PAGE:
Director’s Service Agreements Lawyers York, Wetherby and Malton
What is a director’s service agreement?
An executive director's service agreement is very similar to a contract of employment. Both documents outline the rights and obligations that govern and underpin the relationship between the director and the company.
There are a number of specific regulatory requirements for directors' service agreements (or "service contracts" as they are referred to in the Companies Act 2006), some of which depend on whether the company is private or listed. They do not need to be in writing because there is no legal requirement for a contract of employment to be in writing (although they usually will be to ensure the terms are certain). However, a copy of the contract (or, if the contract is not in writing, a memorandum of its terms) must be kept at the company's registered office.
As well as including the basics you’d expect in an employment contract (such as date of appointment, place of work, holidays and pay and benefits), a director’s service agreement is usually more detailed and extensive, in view of their specialist role and obligations.
A director is potentially an employee of the business, they may also be a shareholder, and finally their role as director is separate in and of itself. By clearly separating these elements of a director’s role, it makes it much easier to establish boundaries in written documentation so that, if further down the line, a disagreement occurs, the service agreement clearly sets out how the disagreement should be handled.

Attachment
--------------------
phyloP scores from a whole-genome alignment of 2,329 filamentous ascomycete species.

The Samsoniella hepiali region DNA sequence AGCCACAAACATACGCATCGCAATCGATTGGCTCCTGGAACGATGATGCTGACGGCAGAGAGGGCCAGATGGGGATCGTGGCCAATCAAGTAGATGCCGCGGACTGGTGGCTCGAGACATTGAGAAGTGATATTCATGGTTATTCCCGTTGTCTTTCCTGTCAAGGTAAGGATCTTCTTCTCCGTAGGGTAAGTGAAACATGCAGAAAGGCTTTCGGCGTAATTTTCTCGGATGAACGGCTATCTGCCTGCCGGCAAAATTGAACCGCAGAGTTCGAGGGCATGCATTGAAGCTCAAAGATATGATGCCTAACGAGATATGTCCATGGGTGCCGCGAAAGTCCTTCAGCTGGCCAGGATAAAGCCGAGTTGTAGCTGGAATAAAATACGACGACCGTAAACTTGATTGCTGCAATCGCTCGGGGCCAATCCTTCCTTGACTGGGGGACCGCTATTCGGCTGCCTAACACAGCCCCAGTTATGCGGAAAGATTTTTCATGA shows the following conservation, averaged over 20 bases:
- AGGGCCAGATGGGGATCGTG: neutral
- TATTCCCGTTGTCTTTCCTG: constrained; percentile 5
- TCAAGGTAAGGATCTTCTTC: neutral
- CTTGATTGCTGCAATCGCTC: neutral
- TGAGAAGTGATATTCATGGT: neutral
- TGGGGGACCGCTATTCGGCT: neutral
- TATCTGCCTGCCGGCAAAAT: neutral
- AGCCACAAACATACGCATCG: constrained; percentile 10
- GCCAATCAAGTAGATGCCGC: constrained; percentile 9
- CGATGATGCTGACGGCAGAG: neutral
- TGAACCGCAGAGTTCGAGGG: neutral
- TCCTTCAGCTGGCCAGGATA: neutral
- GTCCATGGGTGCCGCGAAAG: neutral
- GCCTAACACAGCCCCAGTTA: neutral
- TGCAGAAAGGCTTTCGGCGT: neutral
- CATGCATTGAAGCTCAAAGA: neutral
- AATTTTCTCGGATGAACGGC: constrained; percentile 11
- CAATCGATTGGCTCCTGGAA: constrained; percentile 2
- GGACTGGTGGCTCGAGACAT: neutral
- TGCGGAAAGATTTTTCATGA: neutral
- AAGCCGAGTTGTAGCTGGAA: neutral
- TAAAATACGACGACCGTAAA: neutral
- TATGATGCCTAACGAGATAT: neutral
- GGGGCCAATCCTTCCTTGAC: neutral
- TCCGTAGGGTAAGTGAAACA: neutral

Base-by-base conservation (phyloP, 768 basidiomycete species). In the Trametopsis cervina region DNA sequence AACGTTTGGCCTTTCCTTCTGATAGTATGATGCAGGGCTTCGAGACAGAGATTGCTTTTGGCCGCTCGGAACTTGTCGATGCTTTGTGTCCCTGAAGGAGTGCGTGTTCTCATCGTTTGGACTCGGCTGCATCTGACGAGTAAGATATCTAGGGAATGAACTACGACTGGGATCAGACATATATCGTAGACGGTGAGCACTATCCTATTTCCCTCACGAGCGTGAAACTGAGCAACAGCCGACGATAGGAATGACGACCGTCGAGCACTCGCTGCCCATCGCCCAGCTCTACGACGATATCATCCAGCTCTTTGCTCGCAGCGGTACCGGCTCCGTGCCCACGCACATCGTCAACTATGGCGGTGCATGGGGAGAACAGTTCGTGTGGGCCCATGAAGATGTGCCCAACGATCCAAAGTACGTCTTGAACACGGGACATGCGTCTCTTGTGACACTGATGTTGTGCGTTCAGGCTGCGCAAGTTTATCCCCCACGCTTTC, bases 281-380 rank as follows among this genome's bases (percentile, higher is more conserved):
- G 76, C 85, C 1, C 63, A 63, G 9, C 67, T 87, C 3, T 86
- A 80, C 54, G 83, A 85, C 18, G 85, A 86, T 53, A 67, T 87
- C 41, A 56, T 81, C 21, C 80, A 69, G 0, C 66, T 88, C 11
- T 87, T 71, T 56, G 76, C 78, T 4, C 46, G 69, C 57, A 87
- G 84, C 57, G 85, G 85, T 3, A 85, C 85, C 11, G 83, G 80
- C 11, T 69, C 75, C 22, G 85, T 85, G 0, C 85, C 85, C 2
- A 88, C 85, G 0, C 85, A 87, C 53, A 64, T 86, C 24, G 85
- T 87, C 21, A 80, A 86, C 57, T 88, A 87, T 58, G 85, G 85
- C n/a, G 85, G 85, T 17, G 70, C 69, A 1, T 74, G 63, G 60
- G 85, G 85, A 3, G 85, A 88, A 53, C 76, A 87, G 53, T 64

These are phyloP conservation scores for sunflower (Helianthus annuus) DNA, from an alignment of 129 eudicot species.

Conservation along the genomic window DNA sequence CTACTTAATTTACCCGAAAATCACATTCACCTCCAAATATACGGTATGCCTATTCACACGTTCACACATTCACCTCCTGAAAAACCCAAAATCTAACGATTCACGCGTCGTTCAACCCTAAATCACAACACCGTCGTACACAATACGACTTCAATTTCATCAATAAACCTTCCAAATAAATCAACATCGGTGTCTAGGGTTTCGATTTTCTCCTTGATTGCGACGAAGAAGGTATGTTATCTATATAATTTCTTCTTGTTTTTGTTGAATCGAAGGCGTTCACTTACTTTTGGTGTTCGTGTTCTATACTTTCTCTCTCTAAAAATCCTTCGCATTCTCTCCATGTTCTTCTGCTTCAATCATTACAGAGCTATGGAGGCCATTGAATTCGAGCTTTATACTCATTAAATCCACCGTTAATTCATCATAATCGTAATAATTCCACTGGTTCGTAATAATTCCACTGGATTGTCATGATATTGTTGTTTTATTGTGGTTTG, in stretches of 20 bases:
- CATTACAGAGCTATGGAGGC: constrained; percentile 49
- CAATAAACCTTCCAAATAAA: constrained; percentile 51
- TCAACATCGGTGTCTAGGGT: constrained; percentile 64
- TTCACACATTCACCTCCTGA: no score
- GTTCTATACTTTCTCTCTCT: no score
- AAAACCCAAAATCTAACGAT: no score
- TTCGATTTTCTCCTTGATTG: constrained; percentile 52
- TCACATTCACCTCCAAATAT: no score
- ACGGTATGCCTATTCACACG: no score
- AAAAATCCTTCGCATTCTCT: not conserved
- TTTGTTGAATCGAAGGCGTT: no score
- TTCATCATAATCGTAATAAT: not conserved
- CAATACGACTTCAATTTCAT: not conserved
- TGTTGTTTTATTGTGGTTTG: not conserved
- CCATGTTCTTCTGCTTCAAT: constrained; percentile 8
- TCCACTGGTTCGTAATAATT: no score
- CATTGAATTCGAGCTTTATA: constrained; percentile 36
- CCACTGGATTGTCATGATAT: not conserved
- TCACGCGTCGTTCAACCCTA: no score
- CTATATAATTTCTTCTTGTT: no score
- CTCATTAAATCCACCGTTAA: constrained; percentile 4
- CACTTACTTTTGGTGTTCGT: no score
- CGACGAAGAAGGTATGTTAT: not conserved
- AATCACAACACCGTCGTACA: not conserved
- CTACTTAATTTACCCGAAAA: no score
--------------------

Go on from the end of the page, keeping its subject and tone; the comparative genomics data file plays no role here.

Even if a director is not a company employee, but is, for example, a non-executive director (who is usually part-time and whose job it is to provide objective independent advice to the company’s board), they can also enter into a director’s service agreement to cover their non-executive duties, although sometimes non-executive directors may agree terms with the company in a letter of appointment.
When directors don’t have formal service agreements there can be a lack of clarity about the scope of their remit and responsibilities so it’s important to make sure that all directors have been validly appointed and the remit of their powers has been documented.
Why does your business need a director’s service agreement?
Some company directors are probably employees of the company, just like the other members of your team. So, it makes sense that they should have a contract of employment setting out the scope of their services as an officer of the company.
The agreement should set out your expectations of them as a company director in the form of warranties, in particular the need for them to state that they will comply with the company’s policies, for example anti-bribery and corruption, anti-discrimination, and data protection and privacy policies. It should also state whether your directors are covered under the company’s directors’ and officers’ insurance.
It should include provisions relating to privacy and confidentiality, monitoring of email and the need for them to keep the company’s information (including any personal data controlled by the company and any commercial sensitive information belonging to or provided by the company) secure including while travelling and using company laptops and USBs.
Other important reasons to have a service agreement in place include compliance, good corporate governance, protecting sensitive commercial information, and ensuring the business is protected when the employment relationship ends by having restrictive covenants and an exit strategy clearly defined.